What is Vitrectomy?

Have you noticed spots in your field of view that will not disappear? Do you have diabetes? Have you sustained a traumatic blow to your eye? Have spots in your field of vision persisted since your injury? You may need to have a surgical procedure known as Vitrectomy.

The inside of the eye is not hollow. As you can see from the diagram above, there is a gel that is found behind the crystalline lens and in front of the Retina (the tissue in the back of the eye). This gel is known as the Vitreous. Vitrectomy is a procedure in which the gel of the eye is removed gently.

Age causes the Vitreous gel to break down. This process results in the jellylike substance getting more fibrous in some areas and more liquid-like in others. When a bright light source (like the sun) shines in your eyes, it may cast a shadow of these clumps and strands of Vitreous visible to you as floaters.

Persistent Floaters that do not resolve can result from a number of causes:

  • Trauma
  • Infections
  • Bleeding, particularly from Diabetic Retinopathy
  • Neovascularization (Blood vessels growing into the vitreous), again from Diabetic Retinopathy
  • Retinal Detachment
  • Chronic inflammation such as seen in Anterior UveitisCancer, as in the case of Retinoblastoma

    If the spots in your Vitreous are due to blood, Retinal Detachment, chronic inflammation or signs of cancer, you may need a Vitrectomy.

    This is used to clear Vitreous opacities or prevent vitreoretinal traction. Vitreoretinal traction is the physical pulling of the Retina by the Vitreous.

    If you have a Retinal Detachment, the detached tissue, along with any blood and debris, may make it difficult for your Ophthalmologist (preferably Retinal surgeon) to adequately access the back of the eye and repair the detachment.

    Vitrectomy will help the surgeon to get the necessary access. Suppose you have Diabetic Retinopathy, you may have a Vitrectomy to remove blood from a Vitreous hemorrhage that does not clear.

    This is also a procedure used to treat Macula Hole because it eliminates any traction on the Macula. A gas bubble is injected in the eye where the Vitreous was in order to place gentle pressure on the macula and help the hole to seal.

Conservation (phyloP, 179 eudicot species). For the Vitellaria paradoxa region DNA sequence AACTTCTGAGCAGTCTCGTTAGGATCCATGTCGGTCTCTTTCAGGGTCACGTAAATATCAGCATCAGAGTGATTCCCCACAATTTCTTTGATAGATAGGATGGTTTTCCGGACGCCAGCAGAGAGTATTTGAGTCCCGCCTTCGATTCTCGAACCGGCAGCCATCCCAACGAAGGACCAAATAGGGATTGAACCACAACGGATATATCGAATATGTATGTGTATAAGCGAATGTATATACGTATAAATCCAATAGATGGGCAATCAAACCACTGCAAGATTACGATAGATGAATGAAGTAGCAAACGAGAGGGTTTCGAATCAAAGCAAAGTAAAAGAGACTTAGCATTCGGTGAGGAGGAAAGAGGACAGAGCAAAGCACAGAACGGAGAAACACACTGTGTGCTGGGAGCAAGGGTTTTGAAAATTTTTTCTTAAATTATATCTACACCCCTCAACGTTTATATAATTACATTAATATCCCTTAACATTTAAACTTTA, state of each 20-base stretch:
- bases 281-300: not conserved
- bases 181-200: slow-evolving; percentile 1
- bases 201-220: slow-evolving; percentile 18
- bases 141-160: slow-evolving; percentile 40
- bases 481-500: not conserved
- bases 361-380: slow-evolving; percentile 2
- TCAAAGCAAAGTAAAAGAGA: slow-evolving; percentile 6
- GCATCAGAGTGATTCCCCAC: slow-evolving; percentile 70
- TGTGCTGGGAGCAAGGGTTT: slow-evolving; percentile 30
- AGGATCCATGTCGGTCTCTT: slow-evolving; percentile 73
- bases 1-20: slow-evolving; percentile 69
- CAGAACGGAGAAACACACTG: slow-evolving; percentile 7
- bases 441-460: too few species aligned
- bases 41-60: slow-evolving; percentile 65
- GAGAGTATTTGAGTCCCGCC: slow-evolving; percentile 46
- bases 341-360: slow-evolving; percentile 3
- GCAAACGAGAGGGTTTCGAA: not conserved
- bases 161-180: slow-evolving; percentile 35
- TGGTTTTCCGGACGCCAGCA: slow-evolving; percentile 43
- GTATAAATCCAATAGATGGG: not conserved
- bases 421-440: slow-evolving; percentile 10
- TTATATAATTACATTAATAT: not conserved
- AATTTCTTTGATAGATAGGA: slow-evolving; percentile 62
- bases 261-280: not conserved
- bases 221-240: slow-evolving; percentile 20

In order to help the recovery process after the surgery, you will be required to stay in a face-down position. This period can vary from a few days to three weeks. This enables the bubble to rest on the macula, thereby plugging the hole.

    The procedure like any other has some potential complications to keep in mind. The most common complication is Cataract.

    Other complications include:

  • Late Macula Hole reopening
  • Less often, Retinal Detachment
  • Even less frequently, Endophthalmitis (infection inside the eye)
  • Because Cataract is such a common complication, some surgeons opt to remove the lens prior to or simultaneous to the Macula Hole surgery.

    Surgery can also be performed to treat the complications of Anterior Uveitis. Some researchers noted a positive effect of Vitrectomy on the resolution of chronic Uveitis and recommended the procedure if the inflammation persisted after a few months of oral steroid treatment.

    This surgery can be utilized to biopsy the Vitreous for diagnostic purposes, be it to rule out infection, inflammation, or cancer.

    In a nutshell, This surgery is used to treat Macular disorder, Diabetic Retinopathy, Vitreoretinal Traction, and Vitreous Hemorrhage. It can be useful in managing chronic inflammation or in ruling out cancer in the eye, as seen in Retinoblastoma. Floaters due to age are generally benign; however, symptoms of Floaters that persist can indicate other serious eye diseases.

    Return from Vitrectomy to Eye Diseases

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